These bleak arguments usually follow three lines of thinking:
- AI systems have already surpassed human intelligence, which is inherently bad. For example, AI systems can beat the world’s best chess and Go players.
- AI and machine learning has crossed a point of no return and will eventually allow us to automate everything, leaving nothing for people to do.
- AI models have become so complex that even the scientists who create them no longer understand their operations.
These arguments may seem intuitive, but they aren’t rooted in fact. Let’s briefly discuss them.
This argument posits that AI has finally surpassed human intelligence – and that that’s an unquestionable source of trouble. The reality is that AI has been around for decades, doing things better than people in tasks where people tend to make errors, exercise poor judgement, or simply can’t meet work demands. For example, the financial industry has been using AI to automate and streamline credit scoring and loan offering decisions since the 1970’s. This has made the credit and loan application process more secure and more accessible to millions of people. That AI systems can make better, faster, and more secure decisions than people in this industry have been a powerful force for good, and the same holds true in other industries and applications, too.
The pace of technological development – and the fear associated with it – is a tale as old as time. The fact is that the pace of AI development should be a cause for celebration and motivation to keep pushing forward. After all, we’ve all benefitted from AI-driven systems that deliver better medical outcomes and recommend treatments and consultations for a host of chronic diseases like high cholesterol or diabetes. In fact, AI systems produce most of today’s lab work, which alerts healthcare professionals to abnormal or noteworthy results without them needing to comb through it manually. This is another example of AI helping unburden already-overworked people, which helps them perform their jobs better, more accurately, and in less time. In general, the medical field is an ideal example of AI and human intuition combining to deliver optimal outcomes.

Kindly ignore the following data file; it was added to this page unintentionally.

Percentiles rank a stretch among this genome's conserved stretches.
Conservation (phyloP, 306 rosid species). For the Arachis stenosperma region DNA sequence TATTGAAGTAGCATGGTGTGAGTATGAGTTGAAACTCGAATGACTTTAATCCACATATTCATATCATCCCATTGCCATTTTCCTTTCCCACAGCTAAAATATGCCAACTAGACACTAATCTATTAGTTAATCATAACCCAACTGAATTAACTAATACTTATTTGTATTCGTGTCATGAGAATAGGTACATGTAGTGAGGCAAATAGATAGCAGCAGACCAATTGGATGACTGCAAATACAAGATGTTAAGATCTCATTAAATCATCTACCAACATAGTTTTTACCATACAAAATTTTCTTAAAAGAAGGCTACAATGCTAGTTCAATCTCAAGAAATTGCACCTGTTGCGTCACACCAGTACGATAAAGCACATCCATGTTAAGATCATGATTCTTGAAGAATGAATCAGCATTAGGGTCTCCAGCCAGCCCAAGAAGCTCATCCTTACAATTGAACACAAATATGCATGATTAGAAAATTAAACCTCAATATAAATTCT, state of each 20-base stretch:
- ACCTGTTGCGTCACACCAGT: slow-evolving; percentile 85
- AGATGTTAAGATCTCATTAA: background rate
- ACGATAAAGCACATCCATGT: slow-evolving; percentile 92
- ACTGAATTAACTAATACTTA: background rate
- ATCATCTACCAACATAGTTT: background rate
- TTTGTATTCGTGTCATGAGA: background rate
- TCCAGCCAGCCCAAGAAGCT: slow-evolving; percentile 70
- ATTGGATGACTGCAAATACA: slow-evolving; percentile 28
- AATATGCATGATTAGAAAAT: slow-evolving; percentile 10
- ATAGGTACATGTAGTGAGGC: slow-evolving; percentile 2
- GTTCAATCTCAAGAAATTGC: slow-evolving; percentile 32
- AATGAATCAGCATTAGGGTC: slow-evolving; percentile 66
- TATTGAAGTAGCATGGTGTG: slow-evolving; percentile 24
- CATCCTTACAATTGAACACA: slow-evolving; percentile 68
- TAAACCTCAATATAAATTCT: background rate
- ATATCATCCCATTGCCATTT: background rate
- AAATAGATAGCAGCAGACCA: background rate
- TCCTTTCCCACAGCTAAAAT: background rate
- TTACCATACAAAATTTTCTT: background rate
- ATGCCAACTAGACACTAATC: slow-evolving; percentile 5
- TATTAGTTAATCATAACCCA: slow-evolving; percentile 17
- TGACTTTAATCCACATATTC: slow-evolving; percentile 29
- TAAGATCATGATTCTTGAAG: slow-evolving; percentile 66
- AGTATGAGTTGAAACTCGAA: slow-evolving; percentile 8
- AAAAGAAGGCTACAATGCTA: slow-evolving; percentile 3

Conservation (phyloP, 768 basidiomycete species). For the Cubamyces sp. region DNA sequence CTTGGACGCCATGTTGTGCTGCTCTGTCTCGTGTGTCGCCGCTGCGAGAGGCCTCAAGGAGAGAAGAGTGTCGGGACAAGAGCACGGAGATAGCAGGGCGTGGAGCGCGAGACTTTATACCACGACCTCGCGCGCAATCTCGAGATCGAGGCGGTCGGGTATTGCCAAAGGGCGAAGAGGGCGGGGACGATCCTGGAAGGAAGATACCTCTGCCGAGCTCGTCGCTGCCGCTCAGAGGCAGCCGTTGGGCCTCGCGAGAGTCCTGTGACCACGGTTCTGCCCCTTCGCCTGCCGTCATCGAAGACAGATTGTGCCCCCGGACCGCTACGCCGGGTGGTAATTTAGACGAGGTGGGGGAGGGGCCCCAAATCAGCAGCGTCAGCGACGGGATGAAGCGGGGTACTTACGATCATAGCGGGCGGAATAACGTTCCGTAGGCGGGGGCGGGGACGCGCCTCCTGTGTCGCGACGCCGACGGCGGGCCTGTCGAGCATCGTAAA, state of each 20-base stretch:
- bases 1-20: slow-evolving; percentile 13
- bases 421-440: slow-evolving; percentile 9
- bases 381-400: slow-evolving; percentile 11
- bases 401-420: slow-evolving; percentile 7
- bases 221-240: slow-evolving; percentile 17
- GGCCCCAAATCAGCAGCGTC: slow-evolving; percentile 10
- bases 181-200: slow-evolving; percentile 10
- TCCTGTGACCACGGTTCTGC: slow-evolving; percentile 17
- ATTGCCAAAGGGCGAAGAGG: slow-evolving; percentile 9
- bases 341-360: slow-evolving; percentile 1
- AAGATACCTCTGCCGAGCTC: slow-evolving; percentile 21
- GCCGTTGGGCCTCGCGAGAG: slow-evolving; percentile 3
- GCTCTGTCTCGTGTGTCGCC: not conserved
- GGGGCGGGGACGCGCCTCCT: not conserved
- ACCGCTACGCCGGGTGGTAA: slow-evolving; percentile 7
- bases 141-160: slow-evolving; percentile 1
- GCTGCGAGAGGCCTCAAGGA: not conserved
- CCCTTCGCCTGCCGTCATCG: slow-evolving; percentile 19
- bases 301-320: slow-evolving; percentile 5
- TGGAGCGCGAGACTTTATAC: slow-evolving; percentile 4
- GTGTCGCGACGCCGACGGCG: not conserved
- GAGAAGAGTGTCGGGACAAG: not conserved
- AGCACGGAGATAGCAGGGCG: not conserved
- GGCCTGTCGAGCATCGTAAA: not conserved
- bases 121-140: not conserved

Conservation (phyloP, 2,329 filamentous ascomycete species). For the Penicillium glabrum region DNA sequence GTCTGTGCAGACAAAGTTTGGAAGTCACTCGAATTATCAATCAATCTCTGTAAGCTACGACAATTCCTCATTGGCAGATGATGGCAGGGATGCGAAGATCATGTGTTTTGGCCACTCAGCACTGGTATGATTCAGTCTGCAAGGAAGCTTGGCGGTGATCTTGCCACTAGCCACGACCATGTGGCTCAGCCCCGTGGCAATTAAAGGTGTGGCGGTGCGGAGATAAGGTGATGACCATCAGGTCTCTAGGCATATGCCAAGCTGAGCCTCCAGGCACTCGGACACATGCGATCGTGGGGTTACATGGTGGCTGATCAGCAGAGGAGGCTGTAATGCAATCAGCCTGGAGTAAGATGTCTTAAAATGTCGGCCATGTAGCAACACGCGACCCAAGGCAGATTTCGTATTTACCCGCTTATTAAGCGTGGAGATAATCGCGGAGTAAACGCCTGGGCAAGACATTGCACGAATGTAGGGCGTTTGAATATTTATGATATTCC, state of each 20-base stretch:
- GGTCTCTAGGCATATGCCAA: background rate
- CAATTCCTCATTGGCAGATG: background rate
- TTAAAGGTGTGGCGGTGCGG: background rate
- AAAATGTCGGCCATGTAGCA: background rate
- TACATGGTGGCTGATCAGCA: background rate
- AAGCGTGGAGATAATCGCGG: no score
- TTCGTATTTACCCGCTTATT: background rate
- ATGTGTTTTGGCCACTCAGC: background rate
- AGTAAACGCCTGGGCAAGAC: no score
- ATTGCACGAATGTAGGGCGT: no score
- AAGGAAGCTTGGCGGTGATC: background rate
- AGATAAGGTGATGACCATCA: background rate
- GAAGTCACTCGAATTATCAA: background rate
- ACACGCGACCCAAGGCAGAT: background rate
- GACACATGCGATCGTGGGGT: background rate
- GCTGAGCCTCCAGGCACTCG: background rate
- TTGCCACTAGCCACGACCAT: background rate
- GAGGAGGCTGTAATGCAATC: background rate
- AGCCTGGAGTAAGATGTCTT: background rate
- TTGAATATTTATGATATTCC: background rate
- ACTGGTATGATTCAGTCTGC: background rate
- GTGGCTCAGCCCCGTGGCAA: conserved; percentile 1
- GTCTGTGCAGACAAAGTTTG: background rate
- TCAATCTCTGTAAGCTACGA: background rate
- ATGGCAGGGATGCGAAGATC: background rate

The last, and most popular argument AI doomsayers often raise is that AI models have grown so complex that data scientists and software developers can no longer understand them. This is hyperbole – and in any case, any data scientist or developer worth their salt wouldn’t let this happen. Today’s AI experts work with explainable AI technology, which gives users exact insight into how AI models gather data and make decisions. Explainable AI is built into many of today’s common software tools and is becoming the industry norm. In fact, many of today’s vendors and tools can explain every decision right down to an individual data point. So far from becoming more convoluted, today’s AI systems are becoming both more powerful, and more explainable.
Even though AI technology isn’t new, it has grown by leaps and bounds because computing power has done the same. When technologies make great strides, there will always be a natural fear of the unknown. But when we implement technology in disciplined, responsible ways – and pair that with laws and best practices that ensure a standardized, ethical landscape – we can make the world a better place. Rather than an opaque dark cloud hanging over the future, we should view AI as a gateway leading to opportunity and progress.
By Mamdouh Refaat, chief data scientist, Altair